“You,” Rath pointed at the man, “have you seen my deputy around here?”

“Sir?” the guard asked, confused. “Oh, yes, Mr. Ambassador: Deputy Ambassador Sorgens is right in here.”

“Ah, excellent,” Rath said, walking up. He was at least two inches shorter and thirty pounds lighter than the real ambassador, but people were slow to notice body type differences – if the face and hair matched, such discrepancies were usually dismissed. Rath’s voice matched the Ambassador’s as well. As ever, hearing another man’s computer-generated voice from his own lips made Rath’s skin crawl. “Let me just have a word, and then you can get him out of here,” Rath told the guard.

“Of course, sir,” the guard said, holding the door open for him.

Rath let the door close behind him, then strode over toward Sorgens, who was standing at a urinal along the wall. Sorgens looked up and saw Rath.

“You heard about the threat?” Sorgens asked.

“I did,” Rath replied. “Glad to see you’re on your way out of here.” He called up the targeting module in his heads-up display, and slipped a pen out of his pocket. The implement was known as a ballistic pen, built out of reinforced titanium for use as a close-quarters weapon, and modified by Rath to include a nerve toxin coating, for a faster kill. As Sorgens zipped himself up, Rath’s eye implant overlaid an anatomical model on his image, matching it to fit his size and body orientation relative to Rath, highlighting his bone structure and major organs. Sorgens turned away from the wall, and Rath stepped forward, putting his full body momentum behind the thrust. The pen punched between two ribs, directly into the highlighted outline of Sorgens’ heart, while Rath covered Sorgens’ mouth with his other hand, stifling his shocked gasp of pain. Rath left the pen embedded to minimize the bleeding, and, still covering Sorgens’ mouth, he grabbed him under the arm and dragged him silently across the room into one of the toilet stalls. He propped the dying man on top of the toilet, pulled the door shut behind him, and walked over to the sink, where the ambassador’s reflection stared back at him.

Need to wash this blood off my hands. But my guess is that guard is supposed to escort Sorgens out of the building, so it’ll be an easier exit if I pose as him.

“Everything okay, sir?” The security guard was pushing open the door.

Rath reacted instinctively, and bent over the sink, splashing his face with water as he shifted his hair and face to match Sorgens’. He stood up and reached blindly for the paper towels, and dabbed at his face as he completed the transformation. When he opened his eyes, the guard was eying him in the mirror.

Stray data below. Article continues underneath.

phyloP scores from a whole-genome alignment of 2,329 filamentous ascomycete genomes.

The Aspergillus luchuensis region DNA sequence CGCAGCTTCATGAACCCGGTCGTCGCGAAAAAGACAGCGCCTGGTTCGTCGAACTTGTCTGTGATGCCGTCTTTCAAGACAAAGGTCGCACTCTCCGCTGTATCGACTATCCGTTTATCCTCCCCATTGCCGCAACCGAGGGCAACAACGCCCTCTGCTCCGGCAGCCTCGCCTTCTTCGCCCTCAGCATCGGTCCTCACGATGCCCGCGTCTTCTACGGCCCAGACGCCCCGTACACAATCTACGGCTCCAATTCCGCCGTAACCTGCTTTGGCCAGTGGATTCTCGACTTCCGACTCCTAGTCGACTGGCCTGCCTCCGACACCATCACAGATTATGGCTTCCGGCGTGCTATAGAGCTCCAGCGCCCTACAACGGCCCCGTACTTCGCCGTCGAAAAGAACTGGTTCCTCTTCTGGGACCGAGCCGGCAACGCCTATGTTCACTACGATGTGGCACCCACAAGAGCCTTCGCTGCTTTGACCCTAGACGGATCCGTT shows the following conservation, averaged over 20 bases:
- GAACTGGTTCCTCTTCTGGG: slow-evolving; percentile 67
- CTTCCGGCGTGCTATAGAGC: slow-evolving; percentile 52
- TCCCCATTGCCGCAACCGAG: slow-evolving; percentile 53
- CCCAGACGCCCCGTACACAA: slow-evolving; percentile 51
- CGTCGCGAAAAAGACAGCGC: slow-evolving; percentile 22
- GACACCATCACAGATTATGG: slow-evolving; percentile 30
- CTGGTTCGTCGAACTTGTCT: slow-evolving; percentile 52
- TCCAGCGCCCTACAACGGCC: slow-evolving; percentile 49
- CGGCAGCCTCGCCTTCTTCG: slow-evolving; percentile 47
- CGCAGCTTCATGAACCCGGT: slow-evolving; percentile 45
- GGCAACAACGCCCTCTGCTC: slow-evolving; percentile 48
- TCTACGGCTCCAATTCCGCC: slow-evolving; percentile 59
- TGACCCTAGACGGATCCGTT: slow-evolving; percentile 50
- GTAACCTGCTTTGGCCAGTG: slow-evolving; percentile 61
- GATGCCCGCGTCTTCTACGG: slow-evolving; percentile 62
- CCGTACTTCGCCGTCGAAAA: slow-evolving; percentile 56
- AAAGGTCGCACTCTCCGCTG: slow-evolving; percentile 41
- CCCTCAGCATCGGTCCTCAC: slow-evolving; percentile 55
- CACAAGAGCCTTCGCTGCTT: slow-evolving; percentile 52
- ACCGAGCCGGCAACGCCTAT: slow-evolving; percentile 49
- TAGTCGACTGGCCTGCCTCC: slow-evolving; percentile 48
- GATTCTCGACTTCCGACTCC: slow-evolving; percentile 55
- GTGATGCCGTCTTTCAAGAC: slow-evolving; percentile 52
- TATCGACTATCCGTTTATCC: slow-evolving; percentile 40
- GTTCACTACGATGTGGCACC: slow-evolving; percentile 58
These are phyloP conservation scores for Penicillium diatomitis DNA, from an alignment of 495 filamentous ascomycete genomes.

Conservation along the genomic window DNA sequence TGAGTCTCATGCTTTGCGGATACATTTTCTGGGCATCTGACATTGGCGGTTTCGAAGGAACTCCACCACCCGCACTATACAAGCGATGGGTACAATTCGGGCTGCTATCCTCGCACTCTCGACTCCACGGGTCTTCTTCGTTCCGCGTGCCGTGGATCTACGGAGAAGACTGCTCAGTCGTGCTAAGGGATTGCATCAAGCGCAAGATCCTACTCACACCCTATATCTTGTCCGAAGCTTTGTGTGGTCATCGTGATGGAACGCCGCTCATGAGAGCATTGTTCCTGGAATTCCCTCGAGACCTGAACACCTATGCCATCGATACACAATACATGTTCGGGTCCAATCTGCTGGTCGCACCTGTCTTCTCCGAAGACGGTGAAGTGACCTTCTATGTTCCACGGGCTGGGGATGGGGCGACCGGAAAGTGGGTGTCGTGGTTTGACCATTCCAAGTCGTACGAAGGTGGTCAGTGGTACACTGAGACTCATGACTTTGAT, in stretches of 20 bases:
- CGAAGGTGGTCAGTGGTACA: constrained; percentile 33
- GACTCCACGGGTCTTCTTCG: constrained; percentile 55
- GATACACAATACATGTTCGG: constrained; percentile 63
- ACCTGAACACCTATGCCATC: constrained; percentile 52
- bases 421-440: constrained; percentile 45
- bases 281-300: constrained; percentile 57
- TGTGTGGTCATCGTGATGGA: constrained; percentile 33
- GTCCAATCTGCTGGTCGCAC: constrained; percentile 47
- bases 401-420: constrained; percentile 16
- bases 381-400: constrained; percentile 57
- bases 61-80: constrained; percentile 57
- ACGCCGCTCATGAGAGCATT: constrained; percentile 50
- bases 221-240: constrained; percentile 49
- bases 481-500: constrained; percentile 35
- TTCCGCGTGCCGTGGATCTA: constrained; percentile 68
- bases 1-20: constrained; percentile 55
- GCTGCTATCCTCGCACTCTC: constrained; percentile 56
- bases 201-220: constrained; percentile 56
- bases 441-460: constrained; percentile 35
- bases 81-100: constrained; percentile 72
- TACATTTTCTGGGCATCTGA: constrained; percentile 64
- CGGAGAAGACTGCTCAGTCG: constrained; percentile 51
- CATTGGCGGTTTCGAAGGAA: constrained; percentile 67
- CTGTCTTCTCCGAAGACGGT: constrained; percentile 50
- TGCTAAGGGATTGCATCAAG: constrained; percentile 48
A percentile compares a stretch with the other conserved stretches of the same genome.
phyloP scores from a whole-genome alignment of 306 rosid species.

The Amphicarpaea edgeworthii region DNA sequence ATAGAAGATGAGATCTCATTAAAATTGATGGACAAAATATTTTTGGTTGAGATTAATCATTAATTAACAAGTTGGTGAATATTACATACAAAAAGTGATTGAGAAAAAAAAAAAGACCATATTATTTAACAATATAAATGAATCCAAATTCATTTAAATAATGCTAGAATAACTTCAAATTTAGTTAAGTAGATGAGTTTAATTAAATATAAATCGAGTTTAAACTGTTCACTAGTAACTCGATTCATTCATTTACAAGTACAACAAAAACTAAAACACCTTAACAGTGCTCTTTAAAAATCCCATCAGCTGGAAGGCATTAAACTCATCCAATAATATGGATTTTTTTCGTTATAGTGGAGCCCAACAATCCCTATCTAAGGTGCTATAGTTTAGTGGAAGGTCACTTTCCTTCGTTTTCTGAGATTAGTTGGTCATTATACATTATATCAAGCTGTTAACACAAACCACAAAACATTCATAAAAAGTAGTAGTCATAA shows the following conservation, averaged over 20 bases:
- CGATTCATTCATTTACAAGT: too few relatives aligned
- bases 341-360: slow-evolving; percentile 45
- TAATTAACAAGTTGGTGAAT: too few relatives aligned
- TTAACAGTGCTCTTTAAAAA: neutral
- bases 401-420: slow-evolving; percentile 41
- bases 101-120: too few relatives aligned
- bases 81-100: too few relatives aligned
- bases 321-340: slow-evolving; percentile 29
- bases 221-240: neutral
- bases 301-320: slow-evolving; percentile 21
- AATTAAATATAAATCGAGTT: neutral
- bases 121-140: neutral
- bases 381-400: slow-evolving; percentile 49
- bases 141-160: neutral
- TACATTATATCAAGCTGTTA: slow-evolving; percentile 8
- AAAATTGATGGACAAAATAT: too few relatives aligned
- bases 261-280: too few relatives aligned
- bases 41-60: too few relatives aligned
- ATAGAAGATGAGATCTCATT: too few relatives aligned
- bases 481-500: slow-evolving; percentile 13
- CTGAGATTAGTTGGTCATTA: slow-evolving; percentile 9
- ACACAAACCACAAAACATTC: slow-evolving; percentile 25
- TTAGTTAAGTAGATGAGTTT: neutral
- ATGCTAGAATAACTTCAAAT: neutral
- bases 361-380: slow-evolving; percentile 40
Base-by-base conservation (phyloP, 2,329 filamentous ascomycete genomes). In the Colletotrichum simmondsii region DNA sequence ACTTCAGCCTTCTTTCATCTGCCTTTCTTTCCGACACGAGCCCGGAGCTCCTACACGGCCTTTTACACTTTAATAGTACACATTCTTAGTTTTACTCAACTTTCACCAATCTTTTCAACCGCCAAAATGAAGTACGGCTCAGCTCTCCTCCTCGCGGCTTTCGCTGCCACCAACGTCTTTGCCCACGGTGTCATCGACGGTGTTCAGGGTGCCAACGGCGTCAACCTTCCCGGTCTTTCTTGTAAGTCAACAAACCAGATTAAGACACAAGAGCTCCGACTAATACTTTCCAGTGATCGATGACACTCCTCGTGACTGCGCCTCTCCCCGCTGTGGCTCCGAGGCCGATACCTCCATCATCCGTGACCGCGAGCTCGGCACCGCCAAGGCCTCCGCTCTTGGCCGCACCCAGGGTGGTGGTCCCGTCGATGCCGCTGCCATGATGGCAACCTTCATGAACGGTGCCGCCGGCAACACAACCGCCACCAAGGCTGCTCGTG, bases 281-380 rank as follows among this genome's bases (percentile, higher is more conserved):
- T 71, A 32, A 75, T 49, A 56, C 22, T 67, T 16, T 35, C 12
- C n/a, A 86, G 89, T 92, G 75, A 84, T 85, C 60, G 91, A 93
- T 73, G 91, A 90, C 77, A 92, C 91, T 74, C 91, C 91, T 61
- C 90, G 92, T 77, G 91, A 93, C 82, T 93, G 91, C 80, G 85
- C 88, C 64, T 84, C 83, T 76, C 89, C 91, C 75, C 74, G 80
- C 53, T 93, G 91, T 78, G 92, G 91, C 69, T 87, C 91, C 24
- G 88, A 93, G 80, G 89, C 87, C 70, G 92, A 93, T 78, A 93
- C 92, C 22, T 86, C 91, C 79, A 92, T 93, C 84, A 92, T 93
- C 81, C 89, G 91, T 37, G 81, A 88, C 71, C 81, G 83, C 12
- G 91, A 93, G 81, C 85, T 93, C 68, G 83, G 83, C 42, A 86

“Ready to go, sir?” the man asked.

“Yes – let’s get going,” Rath told him. The guard glanced at the closed stall door and Rath tensed himself in readiness, but the man simply turned and walked back out into the hall, checking in both directions before motioning for Rath to follow.  That was close, Rath thought, falling into step as they headed off down the hallway. He’s going to be pissed when he finds out he personally escorted the killer out of the building.

 About the Author

Piers Platt is the New York Times bestselling author of “Combat and Other Shenanigans,” a memoir of his year-long deployment to Iraq as a tank and scout platoon leader. Piers grew up in Boston, but spent most of his childhood in various boarding schools, including getting trained as a classical singer at a choir school for boys. He joined the Army in 2002, and spent four years on active duty.

When he’s not writing or spending time with his lovely wife and daughter, Piers works as a strategy consultant in New York city.

His latest book is the sci fi/thriller, Rath’s Deception.

For More Information


Thanks for being here today. Tell us about you
I’m kind of tricky to pigeonhole. I was a boy chorister – the red robes, daily church services, the whole thing. But I’m also a combat veteran, who led tank and scout platoons in Iraq. I love to scuba dive with my wife, and spend time with my 4-year-old daughter. And I write!

What inspires you to get out of bed each day?